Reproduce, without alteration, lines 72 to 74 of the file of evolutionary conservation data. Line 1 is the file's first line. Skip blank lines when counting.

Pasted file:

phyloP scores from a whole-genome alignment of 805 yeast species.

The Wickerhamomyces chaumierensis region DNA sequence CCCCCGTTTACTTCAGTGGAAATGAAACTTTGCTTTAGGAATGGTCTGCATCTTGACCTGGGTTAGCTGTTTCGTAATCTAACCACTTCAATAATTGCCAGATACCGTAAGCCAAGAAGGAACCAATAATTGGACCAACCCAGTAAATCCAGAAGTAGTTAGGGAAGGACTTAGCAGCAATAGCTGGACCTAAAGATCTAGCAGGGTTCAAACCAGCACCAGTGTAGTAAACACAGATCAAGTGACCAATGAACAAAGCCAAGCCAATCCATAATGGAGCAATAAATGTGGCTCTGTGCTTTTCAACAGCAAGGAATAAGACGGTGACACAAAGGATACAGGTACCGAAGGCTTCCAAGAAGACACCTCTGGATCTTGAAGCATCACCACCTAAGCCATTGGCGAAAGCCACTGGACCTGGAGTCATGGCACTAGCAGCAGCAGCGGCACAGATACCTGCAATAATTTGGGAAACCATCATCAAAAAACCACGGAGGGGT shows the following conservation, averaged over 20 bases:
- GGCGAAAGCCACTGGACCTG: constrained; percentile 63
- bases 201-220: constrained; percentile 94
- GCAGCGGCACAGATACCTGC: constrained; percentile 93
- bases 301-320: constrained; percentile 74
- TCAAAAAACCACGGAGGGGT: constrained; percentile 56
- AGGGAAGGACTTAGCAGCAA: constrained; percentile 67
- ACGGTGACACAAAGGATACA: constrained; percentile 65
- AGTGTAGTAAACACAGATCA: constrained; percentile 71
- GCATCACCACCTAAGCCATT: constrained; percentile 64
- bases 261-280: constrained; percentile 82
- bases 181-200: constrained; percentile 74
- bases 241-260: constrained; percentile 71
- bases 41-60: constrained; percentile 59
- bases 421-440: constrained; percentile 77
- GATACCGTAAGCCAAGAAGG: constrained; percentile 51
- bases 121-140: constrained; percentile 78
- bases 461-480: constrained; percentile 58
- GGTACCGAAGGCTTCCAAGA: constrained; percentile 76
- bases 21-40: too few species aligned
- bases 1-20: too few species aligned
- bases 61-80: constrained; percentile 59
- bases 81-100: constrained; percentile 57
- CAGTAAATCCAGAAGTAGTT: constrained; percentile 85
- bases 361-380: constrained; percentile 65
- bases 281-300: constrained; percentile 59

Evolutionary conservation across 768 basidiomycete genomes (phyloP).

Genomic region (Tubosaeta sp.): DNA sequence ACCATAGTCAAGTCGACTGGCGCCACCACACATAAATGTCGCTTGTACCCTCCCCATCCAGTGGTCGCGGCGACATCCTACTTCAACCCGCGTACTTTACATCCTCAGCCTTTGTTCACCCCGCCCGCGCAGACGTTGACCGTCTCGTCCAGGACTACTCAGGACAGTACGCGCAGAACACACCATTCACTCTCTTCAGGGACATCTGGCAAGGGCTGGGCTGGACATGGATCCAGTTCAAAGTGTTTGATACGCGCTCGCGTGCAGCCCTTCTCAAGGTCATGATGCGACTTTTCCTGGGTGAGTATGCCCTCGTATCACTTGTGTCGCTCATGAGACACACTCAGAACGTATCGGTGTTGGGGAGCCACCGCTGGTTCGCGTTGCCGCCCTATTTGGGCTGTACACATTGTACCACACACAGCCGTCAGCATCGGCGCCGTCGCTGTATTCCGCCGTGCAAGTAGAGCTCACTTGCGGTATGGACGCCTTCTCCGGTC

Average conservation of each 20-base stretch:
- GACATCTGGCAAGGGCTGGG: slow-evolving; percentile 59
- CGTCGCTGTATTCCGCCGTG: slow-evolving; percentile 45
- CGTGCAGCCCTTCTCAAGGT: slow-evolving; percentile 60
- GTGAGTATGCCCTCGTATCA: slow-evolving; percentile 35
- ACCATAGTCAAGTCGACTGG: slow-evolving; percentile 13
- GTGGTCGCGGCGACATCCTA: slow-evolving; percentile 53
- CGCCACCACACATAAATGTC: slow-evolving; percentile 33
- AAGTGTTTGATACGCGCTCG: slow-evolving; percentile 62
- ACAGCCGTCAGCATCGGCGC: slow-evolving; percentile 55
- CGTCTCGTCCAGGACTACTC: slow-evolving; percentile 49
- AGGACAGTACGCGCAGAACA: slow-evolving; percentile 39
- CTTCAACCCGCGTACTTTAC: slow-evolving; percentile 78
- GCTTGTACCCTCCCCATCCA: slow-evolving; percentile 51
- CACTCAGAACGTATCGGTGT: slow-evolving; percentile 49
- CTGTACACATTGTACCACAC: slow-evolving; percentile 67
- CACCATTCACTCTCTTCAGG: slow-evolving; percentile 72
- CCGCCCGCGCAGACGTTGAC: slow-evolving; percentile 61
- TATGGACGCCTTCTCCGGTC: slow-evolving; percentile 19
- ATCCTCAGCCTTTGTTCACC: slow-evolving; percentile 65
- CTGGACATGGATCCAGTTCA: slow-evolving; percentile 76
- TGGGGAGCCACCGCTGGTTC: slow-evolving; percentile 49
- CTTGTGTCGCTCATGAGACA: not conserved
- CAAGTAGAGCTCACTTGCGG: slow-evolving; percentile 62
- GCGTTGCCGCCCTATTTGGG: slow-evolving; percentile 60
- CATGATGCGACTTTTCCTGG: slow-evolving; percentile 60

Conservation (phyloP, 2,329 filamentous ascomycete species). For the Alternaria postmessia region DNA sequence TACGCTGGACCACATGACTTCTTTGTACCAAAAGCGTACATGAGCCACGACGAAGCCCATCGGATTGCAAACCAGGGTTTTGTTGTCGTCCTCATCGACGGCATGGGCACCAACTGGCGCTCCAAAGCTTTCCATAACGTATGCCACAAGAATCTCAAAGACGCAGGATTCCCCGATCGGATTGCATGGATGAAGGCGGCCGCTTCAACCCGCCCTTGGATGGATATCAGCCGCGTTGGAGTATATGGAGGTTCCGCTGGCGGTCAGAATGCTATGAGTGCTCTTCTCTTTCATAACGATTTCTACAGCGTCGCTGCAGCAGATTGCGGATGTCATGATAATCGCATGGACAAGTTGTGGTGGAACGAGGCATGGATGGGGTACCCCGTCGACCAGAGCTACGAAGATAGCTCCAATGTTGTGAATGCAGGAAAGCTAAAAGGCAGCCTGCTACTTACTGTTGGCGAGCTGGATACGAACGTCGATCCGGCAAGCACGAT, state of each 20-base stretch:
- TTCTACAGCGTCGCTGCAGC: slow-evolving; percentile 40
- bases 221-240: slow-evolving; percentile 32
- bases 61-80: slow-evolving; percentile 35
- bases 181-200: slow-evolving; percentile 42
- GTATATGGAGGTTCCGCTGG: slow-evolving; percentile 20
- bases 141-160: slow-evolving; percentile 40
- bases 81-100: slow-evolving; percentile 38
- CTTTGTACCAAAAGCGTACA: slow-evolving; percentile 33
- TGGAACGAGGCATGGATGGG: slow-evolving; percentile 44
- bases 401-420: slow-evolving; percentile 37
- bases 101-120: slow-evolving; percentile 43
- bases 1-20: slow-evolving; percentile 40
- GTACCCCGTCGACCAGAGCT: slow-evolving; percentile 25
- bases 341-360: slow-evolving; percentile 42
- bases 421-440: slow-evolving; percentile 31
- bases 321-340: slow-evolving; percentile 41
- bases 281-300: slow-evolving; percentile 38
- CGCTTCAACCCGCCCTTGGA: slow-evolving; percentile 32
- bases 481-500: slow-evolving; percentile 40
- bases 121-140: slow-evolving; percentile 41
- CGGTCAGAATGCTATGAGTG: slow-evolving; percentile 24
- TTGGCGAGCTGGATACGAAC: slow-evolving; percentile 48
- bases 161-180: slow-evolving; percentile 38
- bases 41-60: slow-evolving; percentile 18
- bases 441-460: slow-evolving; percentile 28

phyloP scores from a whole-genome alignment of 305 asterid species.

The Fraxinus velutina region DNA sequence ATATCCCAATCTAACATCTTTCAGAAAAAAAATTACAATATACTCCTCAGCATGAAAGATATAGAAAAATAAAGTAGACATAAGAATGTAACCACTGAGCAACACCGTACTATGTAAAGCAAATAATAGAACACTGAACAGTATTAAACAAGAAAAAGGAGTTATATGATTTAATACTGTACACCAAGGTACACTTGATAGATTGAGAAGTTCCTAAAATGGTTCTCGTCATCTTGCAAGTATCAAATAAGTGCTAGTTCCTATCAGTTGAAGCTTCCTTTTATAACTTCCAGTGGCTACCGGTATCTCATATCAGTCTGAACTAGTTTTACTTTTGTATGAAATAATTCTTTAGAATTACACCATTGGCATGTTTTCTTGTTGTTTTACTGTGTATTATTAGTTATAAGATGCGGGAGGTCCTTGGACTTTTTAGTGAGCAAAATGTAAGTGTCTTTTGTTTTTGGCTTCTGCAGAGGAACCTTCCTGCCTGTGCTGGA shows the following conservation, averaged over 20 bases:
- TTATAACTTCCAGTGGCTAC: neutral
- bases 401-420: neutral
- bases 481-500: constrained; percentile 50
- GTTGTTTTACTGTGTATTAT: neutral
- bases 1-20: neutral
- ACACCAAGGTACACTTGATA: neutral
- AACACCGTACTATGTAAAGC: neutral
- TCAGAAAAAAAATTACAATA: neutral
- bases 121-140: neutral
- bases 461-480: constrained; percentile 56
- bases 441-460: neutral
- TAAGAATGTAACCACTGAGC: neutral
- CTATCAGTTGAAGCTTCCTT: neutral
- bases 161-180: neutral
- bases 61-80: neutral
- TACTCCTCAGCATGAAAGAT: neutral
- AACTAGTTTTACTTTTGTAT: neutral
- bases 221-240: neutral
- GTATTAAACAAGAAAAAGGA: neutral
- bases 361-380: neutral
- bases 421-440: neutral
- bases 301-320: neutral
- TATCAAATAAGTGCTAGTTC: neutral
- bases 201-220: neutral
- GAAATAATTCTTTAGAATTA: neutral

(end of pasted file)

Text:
- bases 321-340: slow-evolving; percentile 41
- bases 281-300: slow-evolving; percentile 38
- CGCTTCAACCCGCCCTTGGA: slow-evolving; percentile 32